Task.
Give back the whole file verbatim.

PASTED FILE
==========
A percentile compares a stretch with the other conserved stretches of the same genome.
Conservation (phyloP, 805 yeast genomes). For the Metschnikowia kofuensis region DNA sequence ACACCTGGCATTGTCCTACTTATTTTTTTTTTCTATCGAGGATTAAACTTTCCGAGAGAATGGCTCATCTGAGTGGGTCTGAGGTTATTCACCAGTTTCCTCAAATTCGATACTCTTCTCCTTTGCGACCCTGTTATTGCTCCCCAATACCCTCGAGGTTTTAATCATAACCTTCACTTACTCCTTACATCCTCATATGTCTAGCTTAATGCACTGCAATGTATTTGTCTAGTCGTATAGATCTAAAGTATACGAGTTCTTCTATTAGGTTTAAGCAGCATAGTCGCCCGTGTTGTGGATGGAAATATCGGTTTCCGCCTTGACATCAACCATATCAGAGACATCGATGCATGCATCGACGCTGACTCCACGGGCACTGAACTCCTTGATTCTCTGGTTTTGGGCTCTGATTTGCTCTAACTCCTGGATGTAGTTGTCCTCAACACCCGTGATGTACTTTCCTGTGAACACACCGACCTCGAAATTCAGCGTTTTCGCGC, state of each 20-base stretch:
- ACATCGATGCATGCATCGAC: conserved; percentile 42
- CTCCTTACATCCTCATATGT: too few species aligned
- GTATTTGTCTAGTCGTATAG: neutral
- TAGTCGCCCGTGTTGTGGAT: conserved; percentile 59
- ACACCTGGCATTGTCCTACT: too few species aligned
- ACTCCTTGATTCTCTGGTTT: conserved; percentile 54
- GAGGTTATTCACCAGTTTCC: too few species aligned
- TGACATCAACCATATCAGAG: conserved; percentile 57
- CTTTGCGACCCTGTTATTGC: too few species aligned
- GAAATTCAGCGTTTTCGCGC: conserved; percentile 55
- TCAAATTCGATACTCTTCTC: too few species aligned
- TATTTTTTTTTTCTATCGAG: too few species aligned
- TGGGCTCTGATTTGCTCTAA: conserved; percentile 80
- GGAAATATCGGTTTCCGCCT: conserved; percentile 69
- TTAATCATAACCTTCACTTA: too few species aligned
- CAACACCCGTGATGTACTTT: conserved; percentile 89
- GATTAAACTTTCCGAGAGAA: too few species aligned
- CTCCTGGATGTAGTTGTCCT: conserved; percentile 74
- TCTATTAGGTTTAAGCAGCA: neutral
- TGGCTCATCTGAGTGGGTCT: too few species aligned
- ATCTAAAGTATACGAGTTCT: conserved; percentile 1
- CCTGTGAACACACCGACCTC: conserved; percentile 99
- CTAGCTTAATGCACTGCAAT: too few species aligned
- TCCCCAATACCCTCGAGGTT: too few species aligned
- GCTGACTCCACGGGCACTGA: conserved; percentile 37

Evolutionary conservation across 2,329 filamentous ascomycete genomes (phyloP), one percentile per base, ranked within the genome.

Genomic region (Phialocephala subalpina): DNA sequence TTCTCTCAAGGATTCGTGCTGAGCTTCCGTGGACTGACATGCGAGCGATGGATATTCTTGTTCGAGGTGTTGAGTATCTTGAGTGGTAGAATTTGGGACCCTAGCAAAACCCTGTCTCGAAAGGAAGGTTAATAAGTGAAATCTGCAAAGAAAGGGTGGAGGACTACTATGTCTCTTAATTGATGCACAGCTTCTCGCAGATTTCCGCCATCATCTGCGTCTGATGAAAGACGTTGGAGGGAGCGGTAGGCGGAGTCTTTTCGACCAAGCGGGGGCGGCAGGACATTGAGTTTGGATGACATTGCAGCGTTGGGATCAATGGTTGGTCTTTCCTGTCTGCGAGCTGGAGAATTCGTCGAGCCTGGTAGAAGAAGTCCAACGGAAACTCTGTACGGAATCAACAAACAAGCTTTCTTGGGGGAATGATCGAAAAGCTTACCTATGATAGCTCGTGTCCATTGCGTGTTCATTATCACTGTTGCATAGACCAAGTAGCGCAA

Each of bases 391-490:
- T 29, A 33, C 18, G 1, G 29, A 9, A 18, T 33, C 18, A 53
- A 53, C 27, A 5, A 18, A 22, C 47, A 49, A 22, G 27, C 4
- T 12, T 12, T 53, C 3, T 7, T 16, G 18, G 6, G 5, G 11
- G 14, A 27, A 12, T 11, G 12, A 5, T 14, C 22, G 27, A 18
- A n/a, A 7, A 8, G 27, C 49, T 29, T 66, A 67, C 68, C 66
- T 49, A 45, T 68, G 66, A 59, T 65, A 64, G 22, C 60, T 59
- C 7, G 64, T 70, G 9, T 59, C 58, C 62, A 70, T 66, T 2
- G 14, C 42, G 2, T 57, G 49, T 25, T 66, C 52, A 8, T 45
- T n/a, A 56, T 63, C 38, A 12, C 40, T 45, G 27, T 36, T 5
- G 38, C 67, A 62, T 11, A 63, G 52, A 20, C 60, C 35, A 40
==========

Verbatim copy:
A percentile compares a stretch with the other conserved stretches of the same genome.
Conservation (phyloP, 805 yeast genomes). For the Metschnikowia kofuensis region DNA sequence ACACCTGGCATTGTCCTACTTATTTTTTTTTTCTATCGAGGATTAAACTTTCCGAGAGAATGGCTCATCTGAGTGGGTCTGAGGTTATTCACCAGTTTCCTCAAATTCGATACTCTTCTCCTTTGCGACCCTGTTATTGCTCCCCAATACCCTCGAGGTTTTAATCATAACCTTCACTTACTCCTTACATCCTCATATGTCTAGCTTAATGCACTGCAATGTATTTGTCTAGTCGTATAGATCTAAAGTATACGAGTTCTTCTATTAGGTTTAAGCAGCATAGTCGCCCGTGTTGTGGATGGAAATATCGGTTTCCGCCTTGACATCAACCATATCAGAGACATCGATGCATGCATCGACGCTGACTCCACGGGCACTGAACTCCTTGATTCTCTGGTTTTGGGCTCTGATTTGCTCTAACTCCTGGATGTAGTTGTCCTCAACACCCGTGATGTACTTTCCTGTGAACACACCGACCTCGAAATTCAGCGTTTTCGCGC, state of each 20-base stretch:
- ACATCGATGCATGCATCGAC: conserved; percentile 42
- CTCCTTACATCCTCATATGT: too few species aligned
- GTATTTGTCTAGTCGTATAG: neutral
- TAGTCGCCCGTGTTGTGGAT: conserved; percentile 59
- ACACCTGGCATTGTCCTACT: too few species aligned
- ACTCCTTGATTCTCTGGTTT: conserved; percentile 54
- GAGGTTATTCACCAGTTTCC: too few species aligned
- TGACATCAACCATATCAGAG: conserved; percentile 57
- CTTTGCGACCCTGTTATTGC: too few species aligned
- GAAATTCAGCGTTTTCGCGC: conserved; percentile 55
- TCAAATTCGATACTCTTCTC: too few species aligned
- TATTTTTTTTTTCTATCGAG: too few species aligned
- TGGGCTCTGATTTGCTCTAA: conserved; percentile 80
- GGAAATATCGGTTTCCGCCT: conserved; percentile 69
- TTAATCATAACCTTCACTTA: too few species aligned
- CAACACCCGTGATGTACTTT: conserved; percentile 89
- GATTAAACTTTCCGAGAGAA: too few species aligned
- CTCCTGGATGTAGTTGTCCT: conserved; percentile 74
- TCTATTAGGTTTAAGCAGCA: neutral
- TGGCTCATCTGAGTGGGTCT: too few species aligned
- ATCTAAAGTATACGAGTTCT: conserved; percentile 1
- CCTGTGAACACACCGACCTC: conserved; percentile 99
- CTAGCTTAATGCACTGCAAT: too few species aligned
- TCCCCAATACCCTCGAGGTT: too few species aligned
- GCTGACTCCACGGGCACTGA: conserved; percentile 37

Evolutionary conservation across 2,329 filamentous ascomycete genomes (phyloP), one percentile per base, ranked within the genome.

Genomic region (Phialocephala subalpina): DNA sequence TTCTCTCAAGGATTCGTGCTGAGCTTCCGTGGACTGACATGCGAGCGATGGATATTCTTGTTCGAGGTGTTGAGTATCTTGAGTGGTAGAATTTGGGACCCTAGCAAAACCCTGTCTCGAAAGGAAGGTTAATAAGTGAAATCTGCAAAGAAAGGGTGGAGGACTACTATGTCTCTTAATTGATGCACAGCTTCTCGCAGATTTCCGCCATCATCTGCGTCTGATGAAAGACGTTGGAGGGAGCGGTAGGCGGAGTCTTTTCGACCAAGCGGGGGCGGCAGGACATTGAGTTTGGATGACATTGCAGCGTTGGGATCAATGGTTGGTCTTTCCTGTCTGCGAGCTGGAGAATTCGTCGAGCCTGGTAGAAGAAGTCCAACGGAAACTCTGTACGGAATCAACAAACAAGCTTTCTTGGGGGAATGATCGAAAAGCTTACCTATGATAGCTCGTGTCCATTGCGTGTTCATTATCACTGTTGCATAGACCAAGTAGCGCAA

Each of bases 391-490:
- T 29, A 33, C 18, G 1, G 29, A 9, A 18, T 33, C 18, A 53
- A 53, C 27, A 5, A 18, A 22, C 47, A 49, A 22, G 27, C 4
- T 12, T 12, T 53, C 3, T 7, T 16, G 18, G 6, G 5, G 11
- G 14, A 27, A 12, T 11, G 12, A 5, T 14, C 22, G 27, A 18
- A n/a, A 7, A 8, G 27, C 49, T 29, T 66, A 67, C 68, C 66
- T 49, A 45, T 68, G 66, A 59, T 65, A 64, G 22, C 60, T 59
- C 7, G 64, T 70, G 9, T 59, C 58, C 62, A 70, T 66, T 2
- G 14, C 42, G 2, T 57, G 49, T 25, T 66, C 52, A 8, T 45
- T n/a, A 56, T 63, C 38, A 12, C 40, T 45, G 27, T 36, T 5
- G 38, C 67, A 62, T 11, A 63, G 52, A 20, C 60, C 35, A 40